This week’s video is about musician and producer extraordinaire Pharrell Williams of The Neptunes, NERD and “Happy” fame. He’s well known for never seeing to age (often attributed to the fact that he may be a vampire). Here he is at 43:
He’s revealed bits of his skincare routine in dribs and drabs in interviews throughout the years, so I decided to have a look at what ingredients feature in his products, and whether the rest of his skincare advice is solid.
The specific products he’s mentioned in interviews:
- Glytone Acne Self-Foaming Cleanser
- Glytone Acne Clearing Toner
- Cetaphil Cleansing Cloths
- Cetaphil Moisturizing Lotion
Of course, the products he says he uses might not be the products he actually uses, or what actually makes a difference to his skin (hello undisclosed celebrity partnerships, unreliable self-reporting and hidden procedures), but that’s all we have to go on.
He also talks a bit about “exfoliating like a madman” and drinking water, both of which I have lots of thoughts on.
More about exfoliation: The Essential Guide to Exfoliation
Overall his routine looks like a pretty good routine for oily skin, and his non-product-related advice isn’t totally off-base, which is pretty rare! There are a couple of things he could add to his routine to make it better, but on the whole we’re on solid ground.
Related post: Skincare and Make-up Tips for Oily Skin
(It’s also possible that there’s a little bit of botox going on there too, since his dermatologist is an expert on the topic.)
Check out the video for the full rundown!
Are there any other celebrity routines you’ve been eyeing?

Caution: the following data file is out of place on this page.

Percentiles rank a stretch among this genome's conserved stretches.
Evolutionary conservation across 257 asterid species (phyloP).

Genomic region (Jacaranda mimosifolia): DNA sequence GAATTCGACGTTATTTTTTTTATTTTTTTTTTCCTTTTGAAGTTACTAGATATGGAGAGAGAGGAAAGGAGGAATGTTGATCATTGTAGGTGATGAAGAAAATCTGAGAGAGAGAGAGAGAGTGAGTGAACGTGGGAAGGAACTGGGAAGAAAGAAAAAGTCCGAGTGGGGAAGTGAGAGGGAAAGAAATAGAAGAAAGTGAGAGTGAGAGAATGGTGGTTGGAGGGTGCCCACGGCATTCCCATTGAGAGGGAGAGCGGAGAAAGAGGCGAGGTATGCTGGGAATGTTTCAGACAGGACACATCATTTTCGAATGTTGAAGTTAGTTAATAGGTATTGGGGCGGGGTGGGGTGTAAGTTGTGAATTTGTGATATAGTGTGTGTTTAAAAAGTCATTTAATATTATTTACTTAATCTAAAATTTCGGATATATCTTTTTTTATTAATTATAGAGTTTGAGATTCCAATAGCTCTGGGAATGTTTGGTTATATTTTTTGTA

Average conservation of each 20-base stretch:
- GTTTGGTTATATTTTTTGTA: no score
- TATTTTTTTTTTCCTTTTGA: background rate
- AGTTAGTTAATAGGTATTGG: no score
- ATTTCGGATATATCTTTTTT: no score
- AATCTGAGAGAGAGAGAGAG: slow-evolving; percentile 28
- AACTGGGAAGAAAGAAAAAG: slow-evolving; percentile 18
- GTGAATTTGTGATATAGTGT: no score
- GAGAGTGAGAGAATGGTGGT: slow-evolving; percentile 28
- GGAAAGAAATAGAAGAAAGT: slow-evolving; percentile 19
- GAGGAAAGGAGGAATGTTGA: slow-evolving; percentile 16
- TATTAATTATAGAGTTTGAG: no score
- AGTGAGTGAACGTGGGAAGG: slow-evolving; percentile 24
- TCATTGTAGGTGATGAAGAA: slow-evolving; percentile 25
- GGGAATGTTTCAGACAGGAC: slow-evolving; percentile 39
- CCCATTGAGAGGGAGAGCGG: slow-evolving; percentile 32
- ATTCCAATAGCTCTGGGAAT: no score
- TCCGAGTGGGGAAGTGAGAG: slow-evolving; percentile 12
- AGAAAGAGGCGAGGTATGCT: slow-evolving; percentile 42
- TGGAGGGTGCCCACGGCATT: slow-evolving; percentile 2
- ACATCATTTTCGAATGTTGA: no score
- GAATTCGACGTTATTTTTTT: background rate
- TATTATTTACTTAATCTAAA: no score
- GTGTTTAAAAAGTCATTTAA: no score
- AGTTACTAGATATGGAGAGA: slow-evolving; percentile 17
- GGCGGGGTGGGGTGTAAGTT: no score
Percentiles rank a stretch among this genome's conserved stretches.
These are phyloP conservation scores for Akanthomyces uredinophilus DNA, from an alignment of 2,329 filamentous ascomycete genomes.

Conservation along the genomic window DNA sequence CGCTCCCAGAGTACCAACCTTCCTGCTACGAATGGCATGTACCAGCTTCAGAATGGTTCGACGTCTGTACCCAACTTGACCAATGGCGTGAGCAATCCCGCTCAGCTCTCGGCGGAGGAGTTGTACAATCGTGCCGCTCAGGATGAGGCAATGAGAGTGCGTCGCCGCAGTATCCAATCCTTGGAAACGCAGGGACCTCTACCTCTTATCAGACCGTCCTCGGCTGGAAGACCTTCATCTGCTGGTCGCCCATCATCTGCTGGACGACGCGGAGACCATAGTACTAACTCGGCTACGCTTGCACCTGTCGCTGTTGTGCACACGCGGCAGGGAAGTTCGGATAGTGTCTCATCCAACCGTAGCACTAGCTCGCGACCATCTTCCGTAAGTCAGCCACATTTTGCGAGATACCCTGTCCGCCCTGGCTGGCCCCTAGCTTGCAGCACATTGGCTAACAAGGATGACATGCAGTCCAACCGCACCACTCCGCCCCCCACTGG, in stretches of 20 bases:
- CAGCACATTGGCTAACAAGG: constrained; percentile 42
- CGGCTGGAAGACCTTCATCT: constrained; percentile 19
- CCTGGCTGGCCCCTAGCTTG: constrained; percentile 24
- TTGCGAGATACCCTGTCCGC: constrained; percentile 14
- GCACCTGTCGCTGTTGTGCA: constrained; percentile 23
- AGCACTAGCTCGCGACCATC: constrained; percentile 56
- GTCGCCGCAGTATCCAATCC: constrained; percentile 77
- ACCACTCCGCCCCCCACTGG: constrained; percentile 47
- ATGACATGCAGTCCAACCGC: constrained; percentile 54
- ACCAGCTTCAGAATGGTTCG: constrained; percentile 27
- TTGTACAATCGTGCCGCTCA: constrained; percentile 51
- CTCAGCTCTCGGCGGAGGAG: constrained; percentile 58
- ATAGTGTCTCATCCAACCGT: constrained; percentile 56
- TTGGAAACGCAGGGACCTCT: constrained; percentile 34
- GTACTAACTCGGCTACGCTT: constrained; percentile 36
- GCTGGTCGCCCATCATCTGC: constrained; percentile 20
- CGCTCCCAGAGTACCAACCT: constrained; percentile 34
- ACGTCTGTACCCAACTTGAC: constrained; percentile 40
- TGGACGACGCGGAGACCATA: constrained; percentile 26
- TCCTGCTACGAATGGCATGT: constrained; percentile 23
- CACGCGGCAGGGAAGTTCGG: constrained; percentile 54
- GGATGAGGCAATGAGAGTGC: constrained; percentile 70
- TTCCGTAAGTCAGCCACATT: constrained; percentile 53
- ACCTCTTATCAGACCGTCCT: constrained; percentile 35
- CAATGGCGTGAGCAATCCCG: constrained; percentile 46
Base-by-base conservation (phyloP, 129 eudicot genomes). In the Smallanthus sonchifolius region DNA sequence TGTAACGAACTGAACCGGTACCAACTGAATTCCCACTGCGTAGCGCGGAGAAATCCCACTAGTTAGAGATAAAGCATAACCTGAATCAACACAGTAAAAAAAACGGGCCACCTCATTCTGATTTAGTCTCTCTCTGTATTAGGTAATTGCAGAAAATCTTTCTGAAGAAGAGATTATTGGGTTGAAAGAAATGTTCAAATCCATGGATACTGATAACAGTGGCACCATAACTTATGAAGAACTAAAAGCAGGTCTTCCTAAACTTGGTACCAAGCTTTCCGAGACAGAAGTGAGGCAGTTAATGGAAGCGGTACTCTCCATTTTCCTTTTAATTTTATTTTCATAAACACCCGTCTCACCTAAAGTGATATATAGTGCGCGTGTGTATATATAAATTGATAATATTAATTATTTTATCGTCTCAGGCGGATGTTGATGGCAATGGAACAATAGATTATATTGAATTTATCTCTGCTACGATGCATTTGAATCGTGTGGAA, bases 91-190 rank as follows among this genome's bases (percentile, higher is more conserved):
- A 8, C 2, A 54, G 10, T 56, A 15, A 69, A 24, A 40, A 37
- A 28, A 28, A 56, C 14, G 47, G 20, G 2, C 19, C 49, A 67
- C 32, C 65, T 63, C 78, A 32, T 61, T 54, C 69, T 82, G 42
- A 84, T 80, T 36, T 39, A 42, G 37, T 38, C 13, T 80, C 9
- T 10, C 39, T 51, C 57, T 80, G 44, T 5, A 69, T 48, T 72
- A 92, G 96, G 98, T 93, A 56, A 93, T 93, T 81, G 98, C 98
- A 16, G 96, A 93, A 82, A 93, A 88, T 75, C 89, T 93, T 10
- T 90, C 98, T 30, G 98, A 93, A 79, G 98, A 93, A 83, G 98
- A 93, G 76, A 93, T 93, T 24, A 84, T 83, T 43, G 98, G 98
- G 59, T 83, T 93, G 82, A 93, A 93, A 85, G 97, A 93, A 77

References mentioned in the video
Davies MA, Salicylic acid deposition from wash-off products: comparison of in vivo and porcine deposition models, Int J Cosmet Sci. 2015, 37, 526-31. DOI: 10.1111/ics.12229
Shalita AR, Comparison of a salicylic acid cleanser and a benzoyl peroxide wash in the treatment of acne vulgaris, Clin Ther. 1989, 11, 264-7.
Ananthapadmanabhan KP et al., Cleansing without compromise: the impact of cleansers on the skin barrier and the technology of mild cleansing, Dermatol Ther 2004, 17 Suppl 1, 16-25.
Tsang M & Guy RH, Effect of Aqueous Cream BP on human stratum corneum in vivo, Br J Dermatol. 2010, 163, 954-8. DOI: 10.1111/j.1365-2133.2010.09954.x
Mohammed D et al., Influence of Aqueous Cream BP on corneocyte size, maturity, skin protease activity, protein content and transepidermal water loss, Br J Dermatol. 2011, 164, 1304-10. DOI: 10.1111/j.1365-2133.2011.10338.x
Danby SG et al., The effect of aqueous cream BP on the skin barrier in volunteers with a previous history of atopic dermatitis, Br J Dermatol. 2011, 165, 329-34. DOI: 10.1111/j.1365-2133.2011.10395.x
Akdeniz M et al., Does dietary fluid intake affect skin hydration in healthy humans? A systematic literature review, Skin Res Technol. 2018, 24, 459-465. DOI: 10.1111/srt.12454
Carroll AE, No, You Do Not Have to Drink 8 Glasses of Water a Day, New York Times, 25 Aug 2015 (accessed 7 Feb 2019).
Jones E & Charles CA, Botulinum Toxin A. In Alexis AF & Barbosa VH (eds), Skin of Color: A Practical Guide to Dermatologic Diagnosis and Treatment, Springer 2013.
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